But wait: hearken first to Bertrand Russell:
Those who have seized power, even for the noblest of motives soon persuade themselves that there are good reasons for not relinquishing it. This is particularly likely to happen if they believe themselves to represent some immensely important cause. They will feel that their opponents are ignorant and perverse; before long they will come to hate them...The important thing is to keep their power, not to use it as a means to an eventual paradise. And so what were means become ends, and the original ends are forgotten except on Sundays.
Let's imagine for a moment that a revolution were to take place. Imagine further that it were to succeed in deposing our current political masters. Given the assumptions and ideas prevalent among Americans generally, what would most likely follow?
It could be worse, of course:
In the end, the French and Dutch electorates voted No to the new [European] constitution. One recalls the T-shirt slogan popular among American feminists: "What part of 'No' don't you understand?" In the chancelleries of Europe, pretty much every part. At the time of the constitution referenda, the rotating European "presidency" was held by Luxembourg, a country slightly larger than your rec room. Jean-Claude Juncker, its rhetorically deranged prime minister and European "president," staggered around like a collegiate date-rape defendant, insisting that all reasonable persons understand that "Non" really means "Oui." As he put it before the big vote, "If it's a yes, we will say 'on we go,' and if it's a no we will say 'we continue.'"...
...For his part, the architect of the constitution -- the former French president Valery Giscard d'Estaing -- was happy to pile on: why, even if the French and the Dutch had been boorish enough to want to vote no to the constitution, they would have been incapable of so doing, as the whole thing was designed to be way above their pretty little heads. "It is not possible for anyone to understand the full text," declared M. Giscard....The point is that his ingrate subjects had no need to read beyond the opening sentence: "We the people agree to leave it to you the people who know better than the people." [Mark Steyn, America Alone: The End of the world as We Know It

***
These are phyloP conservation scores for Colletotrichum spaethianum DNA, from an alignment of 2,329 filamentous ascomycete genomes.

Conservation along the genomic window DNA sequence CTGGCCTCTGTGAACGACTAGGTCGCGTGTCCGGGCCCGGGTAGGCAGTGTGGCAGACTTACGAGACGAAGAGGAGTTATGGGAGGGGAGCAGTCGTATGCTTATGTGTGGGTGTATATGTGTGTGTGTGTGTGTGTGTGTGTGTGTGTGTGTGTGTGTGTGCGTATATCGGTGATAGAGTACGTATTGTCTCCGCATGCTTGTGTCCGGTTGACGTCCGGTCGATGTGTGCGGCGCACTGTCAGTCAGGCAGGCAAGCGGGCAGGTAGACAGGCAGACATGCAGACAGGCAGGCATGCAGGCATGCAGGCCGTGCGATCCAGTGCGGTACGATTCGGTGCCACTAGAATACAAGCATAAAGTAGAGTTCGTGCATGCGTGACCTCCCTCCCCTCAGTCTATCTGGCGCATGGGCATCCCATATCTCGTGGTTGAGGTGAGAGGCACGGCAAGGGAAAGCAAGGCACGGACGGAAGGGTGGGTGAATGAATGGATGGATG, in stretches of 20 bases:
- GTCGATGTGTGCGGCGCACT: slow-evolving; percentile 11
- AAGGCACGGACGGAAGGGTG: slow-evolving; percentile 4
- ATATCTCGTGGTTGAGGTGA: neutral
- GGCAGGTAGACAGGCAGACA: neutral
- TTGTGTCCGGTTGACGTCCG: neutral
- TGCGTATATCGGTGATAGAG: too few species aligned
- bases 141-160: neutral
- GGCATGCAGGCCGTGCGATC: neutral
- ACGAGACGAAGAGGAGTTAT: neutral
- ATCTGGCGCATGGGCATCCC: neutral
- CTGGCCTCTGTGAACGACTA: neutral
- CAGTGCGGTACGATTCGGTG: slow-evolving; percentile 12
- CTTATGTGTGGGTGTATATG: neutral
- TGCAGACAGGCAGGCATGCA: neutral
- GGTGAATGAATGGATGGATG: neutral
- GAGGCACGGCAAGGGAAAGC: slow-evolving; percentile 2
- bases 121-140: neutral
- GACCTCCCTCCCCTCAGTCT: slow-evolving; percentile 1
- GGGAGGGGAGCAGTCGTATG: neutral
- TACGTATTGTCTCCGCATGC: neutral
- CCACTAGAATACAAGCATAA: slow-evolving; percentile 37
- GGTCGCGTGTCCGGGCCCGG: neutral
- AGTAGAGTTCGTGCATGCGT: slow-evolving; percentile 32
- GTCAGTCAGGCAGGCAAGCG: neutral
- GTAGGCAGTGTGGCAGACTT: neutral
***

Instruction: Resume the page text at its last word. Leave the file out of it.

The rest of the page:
Europe, the majority of whose nation-states are nominal democracies, has proved utterly unable to shake off its masters, despite the well-established opposition of the majority of ordinary Europeans to them and their socialist-superstate scheme. The Old World has had longer to marinate in socialist and superstate ideas, though one might well wonder why the proximity of the largest failed socialist superstate in history hasn't dampened their affection for them. What those ordinary Europeans fail to grasp is that their demands on their governments, jointly and severally, constitute a demand for exactly what's being done to them. The ideological habitat of contemporary Europe is immensely favorable to authoritarianism, socialism, and the Omnipotent State, and ferociously hostile to freedom, capitalism, and national sovereignty.
And that is the direction in which the United States of America is headed.
To destroy a species, or even to compel it to relocate, one must destroy its habitat. When the habitat exists in the minds of men, there is one and only one way to do that: ideological warfare.
There's little point to debating what income tax rates should be. There's even less point to carping about "too much regulation." We will not liberate this country by accepting the totalitarians' premises and then haggling over details.
But are enough of us properly armed and motivated for a true combat of ideas?